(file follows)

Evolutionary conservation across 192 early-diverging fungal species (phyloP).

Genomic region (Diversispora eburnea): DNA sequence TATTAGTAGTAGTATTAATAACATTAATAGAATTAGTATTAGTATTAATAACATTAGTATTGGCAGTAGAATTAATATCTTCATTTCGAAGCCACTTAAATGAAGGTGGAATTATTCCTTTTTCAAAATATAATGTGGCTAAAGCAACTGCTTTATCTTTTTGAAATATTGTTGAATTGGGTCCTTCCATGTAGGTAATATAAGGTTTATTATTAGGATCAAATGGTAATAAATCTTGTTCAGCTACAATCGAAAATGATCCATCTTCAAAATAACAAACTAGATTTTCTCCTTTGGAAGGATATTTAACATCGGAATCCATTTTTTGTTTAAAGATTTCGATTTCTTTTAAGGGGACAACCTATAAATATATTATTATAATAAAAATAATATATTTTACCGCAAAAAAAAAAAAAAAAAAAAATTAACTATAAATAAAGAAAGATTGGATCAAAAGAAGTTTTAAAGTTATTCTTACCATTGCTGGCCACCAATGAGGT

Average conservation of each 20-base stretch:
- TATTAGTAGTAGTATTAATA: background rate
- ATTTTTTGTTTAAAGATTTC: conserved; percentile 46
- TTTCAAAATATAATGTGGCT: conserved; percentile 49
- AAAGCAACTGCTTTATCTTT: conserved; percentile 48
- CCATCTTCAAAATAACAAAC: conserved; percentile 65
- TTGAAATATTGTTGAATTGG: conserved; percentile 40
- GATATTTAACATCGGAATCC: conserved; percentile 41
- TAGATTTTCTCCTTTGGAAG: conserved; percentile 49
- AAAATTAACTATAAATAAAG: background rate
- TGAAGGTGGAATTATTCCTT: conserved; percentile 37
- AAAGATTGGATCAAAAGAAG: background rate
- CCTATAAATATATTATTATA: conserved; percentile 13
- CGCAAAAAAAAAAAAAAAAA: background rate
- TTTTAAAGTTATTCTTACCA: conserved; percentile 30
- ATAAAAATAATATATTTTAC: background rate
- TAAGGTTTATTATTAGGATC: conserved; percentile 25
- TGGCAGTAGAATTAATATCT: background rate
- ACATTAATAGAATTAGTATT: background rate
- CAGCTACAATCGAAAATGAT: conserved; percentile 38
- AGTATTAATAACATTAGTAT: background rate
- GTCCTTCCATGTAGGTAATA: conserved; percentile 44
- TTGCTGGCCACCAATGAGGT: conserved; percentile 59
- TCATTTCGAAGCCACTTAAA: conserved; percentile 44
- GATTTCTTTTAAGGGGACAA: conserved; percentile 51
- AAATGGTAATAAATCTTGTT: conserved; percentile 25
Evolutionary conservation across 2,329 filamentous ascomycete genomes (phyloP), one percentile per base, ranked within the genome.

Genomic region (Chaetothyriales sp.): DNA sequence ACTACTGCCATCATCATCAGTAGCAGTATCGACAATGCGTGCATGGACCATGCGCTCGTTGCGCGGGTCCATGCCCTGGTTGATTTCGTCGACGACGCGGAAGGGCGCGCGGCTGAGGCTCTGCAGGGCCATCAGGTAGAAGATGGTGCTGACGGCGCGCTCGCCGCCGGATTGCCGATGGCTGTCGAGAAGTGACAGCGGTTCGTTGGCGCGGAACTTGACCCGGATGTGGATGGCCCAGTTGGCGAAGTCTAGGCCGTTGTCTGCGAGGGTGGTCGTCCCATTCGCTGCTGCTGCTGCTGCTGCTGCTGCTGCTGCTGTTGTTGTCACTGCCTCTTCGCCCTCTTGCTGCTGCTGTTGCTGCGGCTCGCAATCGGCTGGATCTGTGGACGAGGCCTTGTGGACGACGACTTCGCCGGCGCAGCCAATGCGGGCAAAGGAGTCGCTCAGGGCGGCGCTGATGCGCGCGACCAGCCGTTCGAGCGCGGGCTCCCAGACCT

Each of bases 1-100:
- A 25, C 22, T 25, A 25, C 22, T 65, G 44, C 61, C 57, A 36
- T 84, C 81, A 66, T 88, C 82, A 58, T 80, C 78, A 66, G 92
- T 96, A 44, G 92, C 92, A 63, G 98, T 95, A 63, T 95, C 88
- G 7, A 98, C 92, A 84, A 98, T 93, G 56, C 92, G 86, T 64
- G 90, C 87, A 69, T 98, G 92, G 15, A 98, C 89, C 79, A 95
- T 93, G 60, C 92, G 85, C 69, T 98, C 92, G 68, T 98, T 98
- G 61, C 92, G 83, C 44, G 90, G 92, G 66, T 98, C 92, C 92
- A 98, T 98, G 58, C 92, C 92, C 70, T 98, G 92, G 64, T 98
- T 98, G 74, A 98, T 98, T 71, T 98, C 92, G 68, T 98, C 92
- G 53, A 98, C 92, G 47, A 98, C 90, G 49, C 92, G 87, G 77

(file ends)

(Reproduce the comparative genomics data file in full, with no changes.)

Evolutionary conservation across 192 early-diverging fungal species (phyloP).

Genomic region (Diversispora eburnea): DNA sequence TATTAGTAGTAGTATTAATAACATTAATAGAATTAGTATTAGTATTAATAACATTAGTATTGGCAGTAGAATTAATATCTTCATTTCGAAGCCACTTAAATGAAGGTGGAATTATTCCTTTTTCAAAATATAATGTGGCTAAAGCAACTGCTTTATCTTTTTGAAATATTGTTGAATTGGGTCCTTCCATGTAGGTAATATAAGGTTTATTATTAGGATCAAATGGTAATAAATCTTGTTCAGCTACAATCGAAAATGATCCATCTTCAAAATAACAAACTAGATTTTCTCCTTTGGAAGGATATTTAACATCGGAATCCATTTTTTGTTTAAAGATTTCGATTTCTTTTAAGGGGACAACCTATAAATATATTATTATAATAAAAATAATATATTTTACCGCAAAAAAAAAAAAAAAAAAAAATTAACTATAAATAAAGAAAGATTGGATCAAAAGAAGTTTTAAAGTTATTCTTACCATTGCTGGCCACCAATGAGGT

Average conservation of each 20-base stretch:
- TATTAGTAGTAGTATTAATA: background rate
- ATTTTTTGTTTAAAGATTTC: conserved; percentile 46
- TTTCAAAATATAATGTGGCT: conserved; percentile 49
- AAAGCAACTGCTTTATCTTT: conserved; percentile 48
- CCATCTTCAAAATAACAAAC: conserved; percentile 65
- TTGAAATATTGTTGAATTGG: conserved; percentile 40
- GATATTTAACATCGGAATCC: conserved; percentile 41
- TAGATTTTCTCCTTTGGAAG: conserved; percentile 49
- AAAATTAACTATAAATAAAG: background rate
- TGAAGGTGGAATTATTCCTT: conserved; percentile 37
- AAAGATTGGATCAAAAGAAG: background rate
- CCTATAAATATATTATTATA: conserved; percentile 13
- CGCAAAAAAAAAAAAAAAAA: background rate
- TTTTAAAGTTATTCTTACCA: conserved; percentile 30
- ATAAAAATAATATATTTTAC: background rate
- TAAGGTTTATTATTAGGATC: conserved; percentile 25
- TGGCAGTAGAATTAATATCT: background rate
- ACATTAATAGAATTAGTATT: background rate
- CAGCTACAATCGAAAATGAT: conserved; percentile 38
- AGTATTAATAACATTAGTAT: background rate
- GTCCTTCCATGTAGGTAATA: conserved; percentile 44
- TTGCTGGCCACCAATGAGGT: conserved; percentile 59
- TCATTTCGAAGCCACTTAAA: conserved; percentile 44
- GATTTCTTTTAAGGGGACAA: conserved; percentile 51
- AAATGGTAATAAATCTTGTT: conserved; percentile 25
Evolutionary conservation across 2,329 filamentous ascomycete genomes (phyloP), one percentile per base, ranked within the genome.

Genomic region (Chaetothyriales sp.): DNA sequence ACTACTGCCATCATCATCAGTAGCAGTATCGACAATGCGTGCATGGACCATGCGCTCGTTGCGCGGGTCCATGCCCTGGTTGATTTCGTCGACGACGCGGAAGGGCGCGCGGCTGAGGCTCTGCAGGGCCATCAGGTAGAAGATGGTGCTGACGGCGCGCTCGCCGCCGGATTGCCGATGGCTGTCGAGAAGTGACAGCGGTTCGTTGGCGCGGAACTTGACCCGGATGTGGATGGCCCAGTTGGCGAAGTCTAGGCCGTTGTCTGCGAGGGTGGTCGTCCCATTCGCTGCTGCTGCTGCTGCTGCTGCTGCTGCTGCTGTTGTTGTCACTGCCTCTTCGCCCTCTTGCTGCTGCTGTTGCTGCGGCTCGCAATCGGCTGGATCTGTGGACGAGGCCTTGTGGACGACGACTTCGCCGGCGCAGCCAATGCGGGCAAAGGAGTCGCTCAGGGCGGCGCTGATGCGCGCGACCAGCCGTTCGAGCGCGGGCTCCCAGACCT

Each of bases 1-100:
- A 25, C 22, T 25, A 25, C 22, T 65, G 44, C 61, C 57, A 36
- T 84, C 81, A 66, T 88, C 82, A 58, T 80, C 78, A 66, G 92
- T 96, A 44, G 92, C 92, A 63, G 98, T 95, A 63, T 95, C 88
- G 7, A 98, C 92, A 84, A 98, T 93, G 56, C 92, G 86, T 64
- G 90, C 87, A 69, T 98, G 92, G 15, A 98, C 89, C 79, A 95
- T 93, G 60, C 92, G 85, C 69, T 98, C 92, G 68, T 98, T 98
- G 61, C 92, G 83, C 44, G 90, G 92, G 66, T 98, C 92, C 92
- A 98, T 98, G 58, C 92, C 92, C 70, T 98, G 92, G 64, T 98
- T 98, G 74, A 98, T 98, T 71, T 98, C 92, G 68, T 98, C 92
- G 53, A 98, C 92, G 47, A 98, C 90, G 49, C 92, G 87, G 77